The Office of National Drug Control Policy, home of drug czar John Walters, has backed away from a confrontation with home town drug reformers. This battle was set to take place not on Capitol Hill, but on a Washington softball field, where the ONDCP team, We Czar the Champions [Ed.: Ouch], was set to play a team, the One Hitters, consisting of members of various DC-based drug reform groups and sponsored by NORML, on June 8.
According to the Capitol Hill watchdog publication Roll Call, the drug czar's office removed the game from its schedule, saying it could not muster enough players. But the paper noted that the team had no problem fielding players this week. The One Hitters obligingly offered to reschedule, but the drug czar's people said they couldn't find the time. Now, the frustrated ball-players are irate.
"Obviously one of the higher-ups at ONDCP saw the schedule and nixed the game," NORML spokesman Nick Timmisch told Roll Call. "Perhaps they were spooked by the notion of BYOB -- bring your own bong!"
"We bent over backwards to accommodate them," said DRCNet's David Guard, who plays outfield for the One Hitters. "We told them we could play any hour any day, but of course they didn't want to play us."
NORML associate director and One Hitters co-captain Kris Krane called out the valor-challenged narcs. "For years, the ONDCP has been unwilling to engage drug policy reformers in a serious debate on the issues. Now they even refuse to engage us in a friendly game of baseball?"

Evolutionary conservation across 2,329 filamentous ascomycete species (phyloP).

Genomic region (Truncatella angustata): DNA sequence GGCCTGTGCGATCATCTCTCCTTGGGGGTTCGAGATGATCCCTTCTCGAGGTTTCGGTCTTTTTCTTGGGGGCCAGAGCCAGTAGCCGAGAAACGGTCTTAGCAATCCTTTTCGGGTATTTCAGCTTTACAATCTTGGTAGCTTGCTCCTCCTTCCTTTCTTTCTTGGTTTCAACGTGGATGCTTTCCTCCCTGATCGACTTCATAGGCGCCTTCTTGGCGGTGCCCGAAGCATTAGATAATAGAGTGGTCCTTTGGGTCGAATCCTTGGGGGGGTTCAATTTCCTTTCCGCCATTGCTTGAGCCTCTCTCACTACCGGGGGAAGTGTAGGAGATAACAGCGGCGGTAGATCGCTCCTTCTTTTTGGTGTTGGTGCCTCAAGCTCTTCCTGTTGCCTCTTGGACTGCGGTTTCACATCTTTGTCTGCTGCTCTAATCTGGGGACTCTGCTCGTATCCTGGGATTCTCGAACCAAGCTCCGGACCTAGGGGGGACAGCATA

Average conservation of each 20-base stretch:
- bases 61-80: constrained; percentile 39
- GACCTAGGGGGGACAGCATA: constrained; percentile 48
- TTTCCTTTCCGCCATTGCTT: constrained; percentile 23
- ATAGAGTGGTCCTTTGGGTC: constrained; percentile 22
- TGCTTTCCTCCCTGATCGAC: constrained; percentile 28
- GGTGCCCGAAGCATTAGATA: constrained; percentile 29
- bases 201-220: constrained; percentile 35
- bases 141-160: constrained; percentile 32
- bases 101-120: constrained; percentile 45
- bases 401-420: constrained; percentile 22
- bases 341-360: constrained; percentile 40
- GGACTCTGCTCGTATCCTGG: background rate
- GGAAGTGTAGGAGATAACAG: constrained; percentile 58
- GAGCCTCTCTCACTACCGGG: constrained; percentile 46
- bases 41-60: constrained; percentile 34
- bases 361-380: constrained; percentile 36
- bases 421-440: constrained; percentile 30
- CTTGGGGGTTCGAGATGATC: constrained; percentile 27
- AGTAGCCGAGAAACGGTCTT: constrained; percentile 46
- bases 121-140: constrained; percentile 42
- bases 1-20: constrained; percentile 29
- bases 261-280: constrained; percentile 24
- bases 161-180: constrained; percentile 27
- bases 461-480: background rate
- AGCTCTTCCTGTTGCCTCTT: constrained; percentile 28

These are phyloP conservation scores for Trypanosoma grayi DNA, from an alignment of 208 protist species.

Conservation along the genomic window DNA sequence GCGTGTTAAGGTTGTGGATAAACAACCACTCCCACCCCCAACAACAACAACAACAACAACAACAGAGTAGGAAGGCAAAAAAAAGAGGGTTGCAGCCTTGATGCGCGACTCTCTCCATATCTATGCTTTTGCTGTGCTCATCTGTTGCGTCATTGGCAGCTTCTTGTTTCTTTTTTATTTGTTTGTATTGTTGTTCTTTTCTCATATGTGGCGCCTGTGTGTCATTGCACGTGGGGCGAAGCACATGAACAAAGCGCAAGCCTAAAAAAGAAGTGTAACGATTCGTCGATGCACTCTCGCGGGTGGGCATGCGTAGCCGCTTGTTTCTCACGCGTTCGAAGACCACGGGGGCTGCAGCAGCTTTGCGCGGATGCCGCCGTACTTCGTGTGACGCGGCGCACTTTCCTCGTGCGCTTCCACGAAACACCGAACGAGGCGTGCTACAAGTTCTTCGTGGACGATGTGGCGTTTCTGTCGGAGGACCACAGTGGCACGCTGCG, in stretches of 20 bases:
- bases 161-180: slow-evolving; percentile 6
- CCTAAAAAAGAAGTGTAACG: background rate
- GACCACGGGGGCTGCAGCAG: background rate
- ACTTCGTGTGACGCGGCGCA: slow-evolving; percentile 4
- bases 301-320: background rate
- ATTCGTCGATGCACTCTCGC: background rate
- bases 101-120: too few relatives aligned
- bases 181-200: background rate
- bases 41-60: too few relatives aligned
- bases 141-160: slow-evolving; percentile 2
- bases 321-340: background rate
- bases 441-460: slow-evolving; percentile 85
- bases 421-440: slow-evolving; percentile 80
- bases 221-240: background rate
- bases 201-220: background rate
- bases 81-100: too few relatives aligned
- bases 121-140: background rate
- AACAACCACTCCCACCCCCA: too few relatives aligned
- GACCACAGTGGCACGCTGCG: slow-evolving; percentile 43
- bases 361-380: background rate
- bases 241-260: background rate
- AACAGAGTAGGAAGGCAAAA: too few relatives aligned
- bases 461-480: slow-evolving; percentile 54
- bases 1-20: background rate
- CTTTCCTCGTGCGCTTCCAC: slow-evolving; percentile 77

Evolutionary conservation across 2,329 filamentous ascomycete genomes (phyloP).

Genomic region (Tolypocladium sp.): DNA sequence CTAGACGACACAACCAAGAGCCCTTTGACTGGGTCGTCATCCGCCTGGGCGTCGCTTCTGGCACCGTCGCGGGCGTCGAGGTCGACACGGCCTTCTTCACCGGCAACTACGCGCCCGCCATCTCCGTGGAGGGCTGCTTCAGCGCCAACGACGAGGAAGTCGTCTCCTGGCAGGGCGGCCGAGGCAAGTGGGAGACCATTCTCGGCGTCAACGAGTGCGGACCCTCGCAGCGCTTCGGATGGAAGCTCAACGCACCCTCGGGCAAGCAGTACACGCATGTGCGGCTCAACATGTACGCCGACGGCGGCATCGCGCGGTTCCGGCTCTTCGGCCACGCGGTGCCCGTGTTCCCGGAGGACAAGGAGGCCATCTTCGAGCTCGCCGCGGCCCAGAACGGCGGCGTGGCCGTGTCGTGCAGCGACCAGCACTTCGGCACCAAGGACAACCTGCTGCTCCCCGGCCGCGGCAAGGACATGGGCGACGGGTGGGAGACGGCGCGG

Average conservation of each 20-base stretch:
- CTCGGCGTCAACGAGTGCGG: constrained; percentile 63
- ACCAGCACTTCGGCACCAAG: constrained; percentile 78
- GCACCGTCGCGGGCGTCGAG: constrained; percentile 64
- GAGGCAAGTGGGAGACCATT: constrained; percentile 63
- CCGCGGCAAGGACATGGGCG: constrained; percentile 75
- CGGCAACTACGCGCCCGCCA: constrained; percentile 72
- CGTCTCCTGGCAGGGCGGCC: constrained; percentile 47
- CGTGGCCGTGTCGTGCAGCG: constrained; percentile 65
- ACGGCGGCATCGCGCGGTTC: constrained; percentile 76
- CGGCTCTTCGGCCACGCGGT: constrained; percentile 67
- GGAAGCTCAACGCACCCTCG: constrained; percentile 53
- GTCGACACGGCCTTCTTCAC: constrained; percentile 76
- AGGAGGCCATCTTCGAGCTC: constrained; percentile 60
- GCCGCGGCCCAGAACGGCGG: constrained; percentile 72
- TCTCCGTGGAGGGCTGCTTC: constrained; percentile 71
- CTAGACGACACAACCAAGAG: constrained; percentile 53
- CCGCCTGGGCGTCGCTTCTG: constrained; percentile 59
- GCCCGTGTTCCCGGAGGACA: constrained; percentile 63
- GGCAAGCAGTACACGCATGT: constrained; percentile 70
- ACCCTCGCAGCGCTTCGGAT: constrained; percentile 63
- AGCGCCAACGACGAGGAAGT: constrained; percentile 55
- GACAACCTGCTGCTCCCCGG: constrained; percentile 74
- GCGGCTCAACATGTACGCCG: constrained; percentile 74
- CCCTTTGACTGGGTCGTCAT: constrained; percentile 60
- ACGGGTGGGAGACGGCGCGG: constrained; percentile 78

When contacted by Roll Call, drug czar spokesman Tom Riley first claimed a player shortage, then tried some stoner humor. NORML could not have been trying for years to schedule a game, he said, because this is the first year ONDCP has fielded a team. "That just goes to show the effects of marijuana on judgment and reasoning," he joked. But it is Riley's reasoning that was impaired; NORML said that ONDCP had refused for years to engage in a serious debate, not that it had refused for years to play a ball game.
Then Riley reversed himself and decided it was a policy decision after all. "I wouldn't think we would play any team that promotes drug use," he said. "That includes teams that promote smoking meth or smoking crack."
Too bad. John Walters has always liked softballs, especially the ones tossed at him at press conferences when he makes his latest misleading pronouncements.